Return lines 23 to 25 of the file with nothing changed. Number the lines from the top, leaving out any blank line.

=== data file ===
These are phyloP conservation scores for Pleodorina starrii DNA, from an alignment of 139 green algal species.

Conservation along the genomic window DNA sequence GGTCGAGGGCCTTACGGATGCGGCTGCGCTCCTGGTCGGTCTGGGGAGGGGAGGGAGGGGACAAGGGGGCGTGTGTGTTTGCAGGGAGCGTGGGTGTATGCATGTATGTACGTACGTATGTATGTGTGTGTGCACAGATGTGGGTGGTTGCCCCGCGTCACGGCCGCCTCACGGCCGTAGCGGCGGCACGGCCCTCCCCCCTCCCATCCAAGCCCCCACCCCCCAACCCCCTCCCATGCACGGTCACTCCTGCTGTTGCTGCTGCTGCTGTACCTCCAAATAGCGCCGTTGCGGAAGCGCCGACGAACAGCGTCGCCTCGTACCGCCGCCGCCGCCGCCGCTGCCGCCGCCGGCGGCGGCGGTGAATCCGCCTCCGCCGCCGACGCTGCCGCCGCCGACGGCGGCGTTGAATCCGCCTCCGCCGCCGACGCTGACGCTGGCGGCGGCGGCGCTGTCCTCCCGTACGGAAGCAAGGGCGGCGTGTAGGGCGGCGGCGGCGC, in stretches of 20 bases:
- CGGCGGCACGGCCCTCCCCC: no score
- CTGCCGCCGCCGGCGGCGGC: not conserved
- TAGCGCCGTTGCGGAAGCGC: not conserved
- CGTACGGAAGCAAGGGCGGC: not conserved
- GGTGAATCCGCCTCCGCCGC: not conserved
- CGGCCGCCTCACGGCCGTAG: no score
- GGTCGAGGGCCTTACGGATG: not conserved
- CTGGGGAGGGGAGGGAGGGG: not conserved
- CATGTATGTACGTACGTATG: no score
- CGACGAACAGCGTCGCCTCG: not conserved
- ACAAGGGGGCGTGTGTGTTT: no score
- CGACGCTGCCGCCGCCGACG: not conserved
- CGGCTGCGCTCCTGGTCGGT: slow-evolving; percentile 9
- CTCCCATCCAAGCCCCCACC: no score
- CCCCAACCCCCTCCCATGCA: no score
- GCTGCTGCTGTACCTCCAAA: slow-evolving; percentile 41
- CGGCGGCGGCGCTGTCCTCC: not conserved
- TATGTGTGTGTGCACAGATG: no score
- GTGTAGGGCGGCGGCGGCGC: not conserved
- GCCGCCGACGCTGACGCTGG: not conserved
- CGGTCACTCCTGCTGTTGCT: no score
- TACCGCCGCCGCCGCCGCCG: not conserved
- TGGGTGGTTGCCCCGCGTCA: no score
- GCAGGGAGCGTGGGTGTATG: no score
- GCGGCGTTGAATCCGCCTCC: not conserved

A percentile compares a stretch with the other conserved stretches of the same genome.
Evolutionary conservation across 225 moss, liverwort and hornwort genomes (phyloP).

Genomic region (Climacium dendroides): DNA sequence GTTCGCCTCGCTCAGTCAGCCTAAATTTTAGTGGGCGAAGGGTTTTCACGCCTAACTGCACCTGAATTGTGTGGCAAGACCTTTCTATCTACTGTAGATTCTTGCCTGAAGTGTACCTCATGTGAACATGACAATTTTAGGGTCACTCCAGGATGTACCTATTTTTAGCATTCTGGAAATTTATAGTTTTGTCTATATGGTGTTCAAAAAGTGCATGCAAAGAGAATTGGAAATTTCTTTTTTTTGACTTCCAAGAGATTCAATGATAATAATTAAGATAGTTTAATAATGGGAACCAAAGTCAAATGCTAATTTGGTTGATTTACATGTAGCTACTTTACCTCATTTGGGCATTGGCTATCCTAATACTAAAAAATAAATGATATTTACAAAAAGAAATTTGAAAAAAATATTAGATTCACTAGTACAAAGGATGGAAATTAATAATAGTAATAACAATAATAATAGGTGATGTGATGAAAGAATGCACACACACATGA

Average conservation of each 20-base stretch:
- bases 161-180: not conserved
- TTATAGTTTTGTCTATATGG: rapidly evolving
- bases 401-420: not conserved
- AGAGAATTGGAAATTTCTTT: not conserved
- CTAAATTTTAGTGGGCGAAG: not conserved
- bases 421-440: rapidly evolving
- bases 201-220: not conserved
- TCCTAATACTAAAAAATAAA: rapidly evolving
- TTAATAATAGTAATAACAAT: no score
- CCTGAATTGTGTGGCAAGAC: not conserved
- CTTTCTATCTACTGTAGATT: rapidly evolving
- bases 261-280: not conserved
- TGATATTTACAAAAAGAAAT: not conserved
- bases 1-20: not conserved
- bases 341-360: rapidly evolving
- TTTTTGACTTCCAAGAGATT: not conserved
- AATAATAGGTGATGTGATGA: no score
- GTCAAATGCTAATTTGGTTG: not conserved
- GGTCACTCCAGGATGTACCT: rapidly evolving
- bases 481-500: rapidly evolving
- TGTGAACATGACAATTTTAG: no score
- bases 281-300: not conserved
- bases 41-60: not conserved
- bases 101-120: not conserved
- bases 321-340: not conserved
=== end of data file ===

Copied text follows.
- CGGTCACTCCTGCTGTTGCT: no score
- TACCGCCGCCGCCGCCGCCG: not conserved
- TGGGTGGTTGCCCCGCGTCA: no score